A History of the South Carolina Law Review
For over sixty-five years, the South Carolina Law Review and its predecessor publications have chronicled legal education and scholarship in South Carolina. As the Year Book of the Selden Society, then as the South Carolina Law Quarterly and the South Carolina Law Review, the publication has mirrored and aided the development of legal scholarship in South Carolina, while reporting the growth of the University of South Carolina School of Law and the South Carolina Bar. Since 1937, the publication has progressed from a provincial chronicle of law school events to an established academic journal with a worldwide readership. Over time, the publication has gradually gained autonomy from those institutions that supported and funded its creation. Through article selection, issue advocacy, editorial opinion and institutional ambition, student editors at the University of South Carolina School of Law (“USC Law School”) have influenced the last fifty years of legal practice in South Carolina. This manuscript documents how the Law Review has reflected—and altered—the last sixty-five years of legal education and scholarship in the Palmetto State.
Section II briefly describes the current purpose and structure of the South Carolina Law Review, then details the development of scholarly legal publication at USC Law School. Section III describes the growth of that journal and the publication’s gradual editorial and institutional independence. Section IV describes the editorial section and the descriptions of faculty, student and Bar life depicted in those editorials. Section V describes how the publication’s selection of articles reflected the legal, political and social issues of the time. Finally, this paper notes the modernization of the publication. The paper concludes by observing that while the publication has progressed through various names, formats and designs, the overall journey has been towards the attainment of an independent, student-managed and student-edited journal.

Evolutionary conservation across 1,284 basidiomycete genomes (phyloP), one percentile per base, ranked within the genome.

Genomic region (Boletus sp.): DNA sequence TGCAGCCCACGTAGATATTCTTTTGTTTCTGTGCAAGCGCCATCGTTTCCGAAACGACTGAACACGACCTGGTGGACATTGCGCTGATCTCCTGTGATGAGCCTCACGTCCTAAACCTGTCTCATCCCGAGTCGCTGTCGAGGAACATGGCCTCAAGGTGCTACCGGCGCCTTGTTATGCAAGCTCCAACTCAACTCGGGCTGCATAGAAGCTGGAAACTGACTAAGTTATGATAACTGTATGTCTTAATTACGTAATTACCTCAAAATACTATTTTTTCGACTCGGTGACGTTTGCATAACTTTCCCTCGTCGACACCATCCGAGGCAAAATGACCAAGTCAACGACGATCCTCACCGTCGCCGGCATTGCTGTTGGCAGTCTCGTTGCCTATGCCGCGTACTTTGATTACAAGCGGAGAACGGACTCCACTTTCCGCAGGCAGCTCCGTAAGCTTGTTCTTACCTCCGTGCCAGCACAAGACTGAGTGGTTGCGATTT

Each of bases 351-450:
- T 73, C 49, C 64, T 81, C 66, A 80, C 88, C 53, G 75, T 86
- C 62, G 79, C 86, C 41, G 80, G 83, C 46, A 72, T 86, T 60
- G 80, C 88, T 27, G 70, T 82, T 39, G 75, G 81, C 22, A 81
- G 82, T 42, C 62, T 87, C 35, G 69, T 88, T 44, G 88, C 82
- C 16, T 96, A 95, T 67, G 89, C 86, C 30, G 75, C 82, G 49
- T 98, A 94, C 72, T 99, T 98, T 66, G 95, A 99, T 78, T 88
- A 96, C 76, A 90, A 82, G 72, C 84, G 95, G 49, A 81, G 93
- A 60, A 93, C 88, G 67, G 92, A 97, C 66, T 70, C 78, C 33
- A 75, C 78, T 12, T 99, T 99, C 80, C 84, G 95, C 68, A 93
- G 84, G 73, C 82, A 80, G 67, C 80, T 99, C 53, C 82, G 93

A brief description of the current organization of the Law Review will preface the historical accounts. The South Carolina Law Review is the flagship publication of the USC School of Law. It is student-managed and student-edited by second and third year law students who are responsible for all editorial, financial, logistical and publishing decisions. Students select which articles will be published, edit those articles, speak with the authors during the editing process, arrange the manuscripts for publication, and make all the logistical, business and financial decisions inherent in the publishing process.
Student editors prize the autonomy to make editorial and management decisions without outside influence or control. The ability and responsibility to make independent editorial and management decisions is the fundamental characteristic of a student-edited law review. While students have the power to make editorial and management decisions, they must also live with the consequences and ramification of those choices. Since the creation of student publications at USC Law School, students have made efforts to gain—and guard—that independence.